An e-marketplace is a location on the Internet where companies can obtain or disseminate information, engage in transactions, or work together in some way. Most of the e-marketplaces provide two basis functions: 1) they allow companies to obtain new suppliers or buyers for company products, or 2) developing streamlined trading networks that make negotiating, settlement, and delivery more efficient. Currently e-marketplaces exist in many different industries.
E-marketplaces can be structured in several different ways. One way to structure a marketplace is similar to eBay, where the market maker is neither a buyer or seller, but is a neutral third party. Other e-marketplaces are set up be a consortium of sellers that leverage their combined power to efficiently sell their products to buyers. Buyers can also set up a marketplace to reduce their costs and obtain better purchasing terms. An example of this type of marketplace is Covisant, a marketplace run by the automobile industry. Moreover, large buyers can set up another type of marketplace, a private marketplace, for their supplier networks.
In order for a site to fall into the category of an e-marketplace, the site needs be open to multiple buyers and sellers and needs to provide one or more commerce related functions. These functions include: forward or reverse auctions, vendor catalogs, fixed price ordering, trading exchange functionality, bulletin boards / wanted ads, and RFQ, RFI, or RFP capability. Successful e-marketplaces can deliver significant value to their users or members and are profitable.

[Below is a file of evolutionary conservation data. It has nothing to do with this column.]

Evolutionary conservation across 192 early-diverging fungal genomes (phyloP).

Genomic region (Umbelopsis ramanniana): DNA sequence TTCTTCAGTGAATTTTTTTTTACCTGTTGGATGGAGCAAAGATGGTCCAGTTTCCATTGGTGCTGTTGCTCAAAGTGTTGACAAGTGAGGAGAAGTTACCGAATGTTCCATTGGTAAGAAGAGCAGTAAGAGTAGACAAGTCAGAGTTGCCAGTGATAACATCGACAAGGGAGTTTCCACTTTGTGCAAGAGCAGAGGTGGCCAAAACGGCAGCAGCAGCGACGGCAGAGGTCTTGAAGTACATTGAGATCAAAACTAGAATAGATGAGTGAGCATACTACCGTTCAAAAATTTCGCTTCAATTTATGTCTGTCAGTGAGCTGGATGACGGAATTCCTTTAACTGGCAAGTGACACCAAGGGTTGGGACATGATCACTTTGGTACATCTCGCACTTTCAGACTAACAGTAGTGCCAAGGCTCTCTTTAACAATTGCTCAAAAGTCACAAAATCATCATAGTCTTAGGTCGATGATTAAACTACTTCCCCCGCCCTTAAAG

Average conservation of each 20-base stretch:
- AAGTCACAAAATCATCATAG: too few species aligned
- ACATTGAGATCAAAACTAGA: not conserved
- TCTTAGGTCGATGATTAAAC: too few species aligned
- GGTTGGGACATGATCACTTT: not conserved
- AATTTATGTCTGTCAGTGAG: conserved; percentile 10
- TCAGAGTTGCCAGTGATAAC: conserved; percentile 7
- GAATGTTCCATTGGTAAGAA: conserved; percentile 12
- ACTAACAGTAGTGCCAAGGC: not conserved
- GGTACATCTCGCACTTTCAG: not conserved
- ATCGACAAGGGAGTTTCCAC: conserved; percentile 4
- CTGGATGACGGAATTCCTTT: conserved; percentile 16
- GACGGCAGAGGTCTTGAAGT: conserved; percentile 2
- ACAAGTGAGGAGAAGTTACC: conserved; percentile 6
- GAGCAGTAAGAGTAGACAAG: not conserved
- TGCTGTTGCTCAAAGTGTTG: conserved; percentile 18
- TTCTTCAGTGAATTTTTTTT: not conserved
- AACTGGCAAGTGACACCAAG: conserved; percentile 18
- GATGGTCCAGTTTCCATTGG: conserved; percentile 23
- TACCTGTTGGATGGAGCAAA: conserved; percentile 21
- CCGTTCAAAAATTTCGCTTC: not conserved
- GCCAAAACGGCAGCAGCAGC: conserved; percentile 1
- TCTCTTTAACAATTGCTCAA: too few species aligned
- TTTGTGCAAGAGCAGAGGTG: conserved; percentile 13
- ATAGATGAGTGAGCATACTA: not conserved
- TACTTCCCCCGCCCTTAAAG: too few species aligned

If you are looking at joining an e-marketplace, there are several things that you need to consider when you are examining your options. The next sections describe key considerations when looking at e-marketplaces:
Ownership of the E-marketplace: This is crucial. Successful e-marketplaces are usually backed by good capital and this helps to ensure their success and longevity. You also do not want to be involved in a marketplace if your competitor is the major owner.
Costs: This is also important. You should compare the costs of joining the marketplace with the projected savings and efficiency gains from joining the marketplace. Look for hidden costs. Possible things that e-marketplace charge for are commissions for completed transactions, membership fees, listing fees, value added services (inspection, escrow, delivery, etc).
Ease of Use / Support: An e-marketplace should be easy to use and should not require a lot of training for your staff. Check to make sure that the marketplace does not require special equipment and has a straightforward transaction process.
Industry Fit: Many e-marketplaces are targeted toward one or two industries. Consequently the processes and structure of the marketplace are designed to maximize efficiency gains and transaction costs for that industry. Be sure your company is a good fit.
Marketplace Participation: If there are no buyers and sellers listed on the marketplace, it is unlikely that you will gain anything from joining the marketplace. A viable marketplace will have a lot of buyers and sellers - this is the only way that an e-marketplace can work.
Security / Privacy: Be sure that the transaction information is not published or available for a third party or a competitor. You do not want a competitor getting hold of your key supplier data or pricing information. Moreover, you would only want to do business with reputable buyers. An e-marketplace should have systems in place to prevent or reduce fraud.
Other Services: Depending on your industry, you may want to check that other services the marketplace offers. some marketplaces offer delivery or escrow services. Other marketplace pre-qualify vendors. These may provide value for your organization.
Process Integration: An efficient marketplace should be designed so that it integrates with existing buyer and seller ways of doing business. This may means conducting transaction in an industry standard format or offering ways to "plug into" the system.